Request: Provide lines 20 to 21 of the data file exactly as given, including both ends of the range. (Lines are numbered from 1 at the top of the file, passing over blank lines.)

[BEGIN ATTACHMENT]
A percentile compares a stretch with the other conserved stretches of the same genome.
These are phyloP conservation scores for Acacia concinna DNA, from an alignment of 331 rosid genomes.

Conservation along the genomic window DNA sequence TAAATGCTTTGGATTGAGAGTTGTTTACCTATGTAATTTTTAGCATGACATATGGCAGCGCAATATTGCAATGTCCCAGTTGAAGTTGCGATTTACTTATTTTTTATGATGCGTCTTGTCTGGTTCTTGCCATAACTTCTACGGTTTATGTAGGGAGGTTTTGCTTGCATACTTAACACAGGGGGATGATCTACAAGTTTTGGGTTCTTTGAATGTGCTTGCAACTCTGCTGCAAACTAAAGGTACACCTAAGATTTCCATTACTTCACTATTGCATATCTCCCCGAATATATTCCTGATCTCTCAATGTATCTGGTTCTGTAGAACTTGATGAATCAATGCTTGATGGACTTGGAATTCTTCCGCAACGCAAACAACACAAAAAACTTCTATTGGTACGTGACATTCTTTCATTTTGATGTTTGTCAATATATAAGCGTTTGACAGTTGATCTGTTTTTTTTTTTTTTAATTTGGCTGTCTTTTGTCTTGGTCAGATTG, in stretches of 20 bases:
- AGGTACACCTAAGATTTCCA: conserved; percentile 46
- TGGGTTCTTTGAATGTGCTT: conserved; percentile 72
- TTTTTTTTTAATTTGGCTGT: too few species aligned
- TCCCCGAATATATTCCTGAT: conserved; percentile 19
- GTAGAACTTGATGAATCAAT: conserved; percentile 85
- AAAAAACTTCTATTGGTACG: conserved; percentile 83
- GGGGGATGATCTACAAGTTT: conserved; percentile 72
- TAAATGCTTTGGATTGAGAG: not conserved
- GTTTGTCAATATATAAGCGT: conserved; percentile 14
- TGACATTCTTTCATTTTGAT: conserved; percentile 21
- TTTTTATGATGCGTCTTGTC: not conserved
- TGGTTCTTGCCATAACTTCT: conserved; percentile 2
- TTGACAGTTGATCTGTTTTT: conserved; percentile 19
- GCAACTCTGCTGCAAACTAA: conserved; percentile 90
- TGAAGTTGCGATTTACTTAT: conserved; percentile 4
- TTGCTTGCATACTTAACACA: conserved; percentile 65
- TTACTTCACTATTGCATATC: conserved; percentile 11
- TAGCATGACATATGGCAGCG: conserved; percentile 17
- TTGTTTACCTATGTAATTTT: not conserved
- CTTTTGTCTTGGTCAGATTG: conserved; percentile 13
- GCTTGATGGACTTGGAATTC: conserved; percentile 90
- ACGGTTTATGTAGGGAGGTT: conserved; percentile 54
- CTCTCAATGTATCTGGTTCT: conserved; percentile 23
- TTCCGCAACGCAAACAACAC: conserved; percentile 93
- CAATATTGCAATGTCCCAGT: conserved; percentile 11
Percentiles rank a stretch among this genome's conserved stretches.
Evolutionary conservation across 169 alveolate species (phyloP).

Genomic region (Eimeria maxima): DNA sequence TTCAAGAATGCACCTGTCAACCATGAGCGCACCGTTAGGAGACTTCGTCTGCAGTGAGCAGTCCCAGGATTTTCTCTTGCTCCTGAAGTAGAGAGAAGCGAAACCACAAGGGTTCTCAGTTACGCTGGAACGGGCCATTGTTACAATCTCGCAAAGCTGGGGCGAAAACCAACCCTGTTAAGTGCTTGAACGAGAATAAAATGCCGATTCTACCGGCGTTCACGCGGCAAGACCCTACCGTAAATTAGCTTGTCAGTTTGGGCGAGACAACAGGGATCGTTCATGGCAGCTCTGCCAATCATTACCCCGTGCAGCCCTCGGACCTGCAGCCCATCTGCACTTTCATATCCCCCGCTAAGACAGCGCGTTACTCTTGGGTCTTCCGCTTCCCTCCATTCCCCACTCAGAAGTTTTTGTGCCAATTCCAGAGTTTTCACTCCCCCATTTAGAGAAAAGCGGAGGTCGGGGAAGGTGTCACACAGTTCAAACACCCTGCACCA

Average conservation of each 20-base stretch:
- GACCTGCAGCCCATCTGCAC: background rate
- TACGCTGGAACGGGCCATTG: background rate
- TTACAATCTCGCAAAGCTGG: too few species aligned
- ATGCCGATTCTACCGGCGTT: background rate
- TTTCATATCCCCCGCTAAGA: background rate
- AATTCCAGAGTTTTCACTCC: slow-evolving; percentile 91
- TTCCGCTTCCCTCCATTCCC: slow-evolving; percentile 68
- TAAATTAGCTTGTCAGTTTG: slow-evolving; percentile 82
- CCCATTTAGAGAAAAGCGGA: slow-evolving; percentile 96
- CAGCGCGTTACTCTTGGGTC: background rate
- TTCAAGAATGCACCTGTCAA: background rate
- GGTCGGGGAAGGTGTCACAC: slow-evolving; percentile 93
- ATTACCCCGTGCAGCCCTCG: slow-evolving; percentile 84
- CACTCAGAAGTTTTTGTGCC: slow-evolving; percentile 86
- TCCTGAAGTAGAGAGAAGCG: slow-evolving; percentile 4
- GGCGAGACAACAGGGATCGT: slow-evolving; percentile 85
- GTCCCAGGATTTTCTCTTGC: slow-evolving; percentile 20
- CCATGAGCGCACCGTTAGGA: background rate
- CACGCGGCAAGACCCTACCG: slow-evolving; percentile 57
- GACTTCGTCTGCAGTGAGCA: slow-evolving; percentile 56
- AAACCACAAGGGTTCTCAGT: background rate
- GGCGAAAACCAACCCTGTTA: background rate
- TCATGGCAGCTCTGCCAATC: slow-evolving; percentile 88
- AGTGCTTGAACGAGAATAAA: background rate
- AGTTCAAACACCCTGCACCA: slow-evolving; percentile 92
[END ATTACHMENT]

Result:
- TTACTTCACTATTGCATATC: conserved; percentile 11
- TAGCATGACATATGGCAGCG: conserved; percentile 17